(The Center Square) – Nevada Gov. Steve Sisolak will end his COVID-19 state of emergency on May 20. Washington state Gov. Jay Inslee, however, has given no indication when he will stop governing under a pandemic-related emergency proclamation he issued more than two years ago.
“Emergency orders gave flexibility for the State to respond to challenges as they arose,” a Friday statement from the Nevada Office of the Governor read. “A number of measures – including portions of Emergency Directive 11, which waived certain licensing requirements to allow the State to bring additional health care workers into hospitals, and allow certain doctors, nurses, EMTs, and medical students to go to work under proper supervision to care for COVID-19 patients – are still in place, and the State is working with the appropriate partners as the emergency order ends.”
Nevada’s emergency declaration was first announced on March 12, 2020, when Sisolak ordered “non-essential” businesses to close.
Meanwhile, in Washington, a technical state of emergency is in place until further notice.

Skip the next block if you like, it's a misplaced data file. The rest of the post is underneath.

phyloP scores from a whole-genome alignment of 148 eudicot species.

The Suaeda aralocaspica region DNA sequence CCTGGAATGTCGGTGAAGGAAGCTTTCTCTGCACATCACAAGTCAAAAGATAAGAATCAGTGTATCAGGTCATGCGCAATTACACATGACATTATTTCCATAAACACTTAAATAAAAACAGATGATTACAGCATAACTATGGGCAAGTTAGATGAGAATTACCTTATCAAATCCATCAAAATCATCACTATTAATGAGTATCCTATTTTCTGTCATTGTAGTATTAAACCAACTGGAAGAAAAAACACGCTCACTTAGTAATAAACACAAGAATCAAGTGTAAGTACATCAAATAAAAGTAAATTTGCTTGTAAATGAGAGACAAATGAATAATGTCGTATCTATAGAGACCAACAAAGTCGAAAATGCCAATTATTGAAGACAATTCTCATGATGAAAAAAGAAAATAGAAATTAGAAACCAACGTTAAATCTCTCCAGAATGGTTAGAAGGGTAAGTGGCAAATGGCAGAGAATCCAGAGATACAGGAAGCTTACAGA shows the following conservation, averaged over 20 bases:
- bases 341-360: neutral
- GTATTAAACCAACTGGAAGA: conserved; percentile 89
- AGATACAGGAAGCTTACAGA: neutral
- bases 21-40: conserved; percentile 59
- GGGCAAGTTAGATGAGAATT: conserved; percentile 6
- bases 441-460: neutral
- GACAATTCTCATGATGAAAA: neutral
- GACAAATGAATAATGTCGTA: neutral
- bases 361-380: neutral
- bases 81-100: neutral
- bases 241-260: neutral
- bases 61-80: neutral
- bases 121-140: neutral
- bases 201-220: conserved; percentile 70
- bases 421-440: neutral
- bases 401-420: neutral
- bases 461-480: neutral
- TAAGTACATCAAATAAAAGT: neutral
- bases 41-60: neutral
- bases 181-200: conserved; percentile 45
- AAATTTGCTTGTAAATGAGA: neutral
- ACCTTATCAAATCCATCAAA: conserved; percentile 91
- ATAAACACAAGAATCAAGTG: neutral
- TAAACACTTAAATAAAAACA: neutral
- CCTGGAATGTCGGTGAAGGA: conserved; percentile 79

On Feb. 29, 2020, Inslee declared a statewide emergency in response to the spread of the virus via the Emergency Powers Act of the Revised Code of Washington (RCW) 43.06.220. Under the state of emergency, he issued scores of additional proclamations ranging from shelter-in-place orders to school closures to a moratorium on evictions to a vaccine mandate.
“What’s left of Washington’s order primarily helps make medical resources more readily available to fight COVID, addresses labor shortages in health care, and relieves some of the stress on our supply chain,” explained Mike Faulk, Inslee’s press secretary, in an email to The Center Square.
Washington’s eviction moratorium has since expired, students have returned to the classroom, and most mask mandates have been lifted.
“Two-thirds of the proclamations associated with this order have already been rescinded, but the governor will continue to appropriately use the statutes available to us in Washington state to handle the pandemic’s ongoing impacts,” Faulk said. “The latest metrics show cases and hospitalizations on the rise in Washington, doubling over the last month.”
According to the state Department of Health, there are currently 176 COVID cases per 100,000 people in Washington, with 5% of hospital beds occupied by COVID patients.